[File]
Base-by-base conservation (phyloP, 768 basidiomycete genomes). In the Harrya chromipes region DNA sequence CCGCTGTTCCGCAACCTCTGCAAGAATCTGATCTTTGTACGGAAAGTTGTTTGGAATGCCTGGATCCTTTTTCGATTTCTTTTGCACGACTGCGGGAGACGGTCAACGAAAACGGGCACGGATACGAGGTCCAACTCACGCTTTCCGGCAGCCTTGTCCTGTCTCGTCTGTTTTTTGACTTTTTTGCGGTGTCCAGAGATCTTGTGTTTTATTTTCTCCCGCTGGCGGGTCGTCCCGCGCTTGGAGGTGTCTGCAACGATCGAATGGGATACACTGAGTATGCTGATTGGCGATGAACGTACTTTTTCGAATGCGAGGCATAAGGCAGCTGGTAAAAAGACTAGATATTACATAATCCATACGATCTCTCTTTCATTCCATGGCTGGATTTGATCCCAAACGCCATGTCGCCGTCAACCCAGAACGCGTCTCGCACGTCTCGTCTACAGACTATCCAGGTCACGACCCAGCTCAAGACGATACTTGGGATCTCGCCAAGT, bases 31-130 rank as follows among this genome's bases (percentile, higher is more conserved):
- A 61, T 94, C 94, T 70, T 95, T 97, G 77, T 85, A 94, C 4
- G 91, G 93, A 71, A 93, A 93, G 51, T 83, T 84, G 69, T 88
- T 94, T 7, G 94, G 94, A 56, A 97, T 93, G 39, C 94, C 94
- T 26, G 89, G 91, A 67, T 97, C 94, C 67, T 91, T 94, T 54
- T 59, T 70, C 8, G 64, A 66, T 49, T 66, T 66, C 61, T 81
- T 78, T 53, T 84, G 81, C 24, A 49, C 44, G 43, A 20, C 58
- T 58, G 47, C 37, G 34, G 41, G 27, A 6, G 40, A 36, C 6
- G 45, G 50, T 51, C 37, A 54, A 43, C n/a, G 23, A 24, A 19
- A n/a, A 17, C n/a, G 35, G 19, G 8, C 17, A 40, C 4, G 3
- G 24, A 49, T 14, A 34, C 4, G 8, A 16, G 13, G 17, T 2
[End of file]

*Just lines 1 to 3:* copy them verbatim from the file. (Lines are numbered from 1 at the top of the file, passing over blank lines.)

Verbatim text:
Base-by-base conservation (phyloP, 768 basidiomycete genomes). In the Harrya chromipes region DNA sequence CCGCTGTTCCGCAACCTCTGCAAGAATCTGATCTTTGTACGGAAAGTTGTTTGGAATGCCTGGATCCTTTTTCGATTTCTTTTGCACGACTGCGGGAGACGGTCAACGAAAACGGGCACGGATACGAGGTCCAACTCACGCTTTCCGGCAGCCTTGTCCTGTCTCGTCTGTTTTTTGACTTTTTTGCGGTGTCCAGAGATCTTGTGTTTTATTTTCTCCCGCTGGCGGGTCGTCCCGCGCTTGGAGGTGTCTGCAACGATCGAATGGGATACACTGAGTATGCTGATTGGCGATGAACGTACTTTTTCGAATGCGAGGCATAAGGCAGCTGGTAAAAAGACTAGATATTACATAATCCATACGATCTCTCTTTCATTCCATGGCTGGATTTGATCCCAAACGCCATGTCGCCGTCAACCCAGAACGCGTCTCGCACGTCTCGTCTACAGACTATCCAGGTCACGACCCAGCTCAAGACGATACTTGGGATCTCGCCAAGT, bases 31-130 rank as follows among this genome's bases (percentile, higher is more conserved):
- A 61, T 94, C 94, T 70, T 95, T 97, G 77, T 85, A 94, C 4
- G 91, G 93, A 71, A 93, A 93, G 51, T 83, T 84, G 69, T 88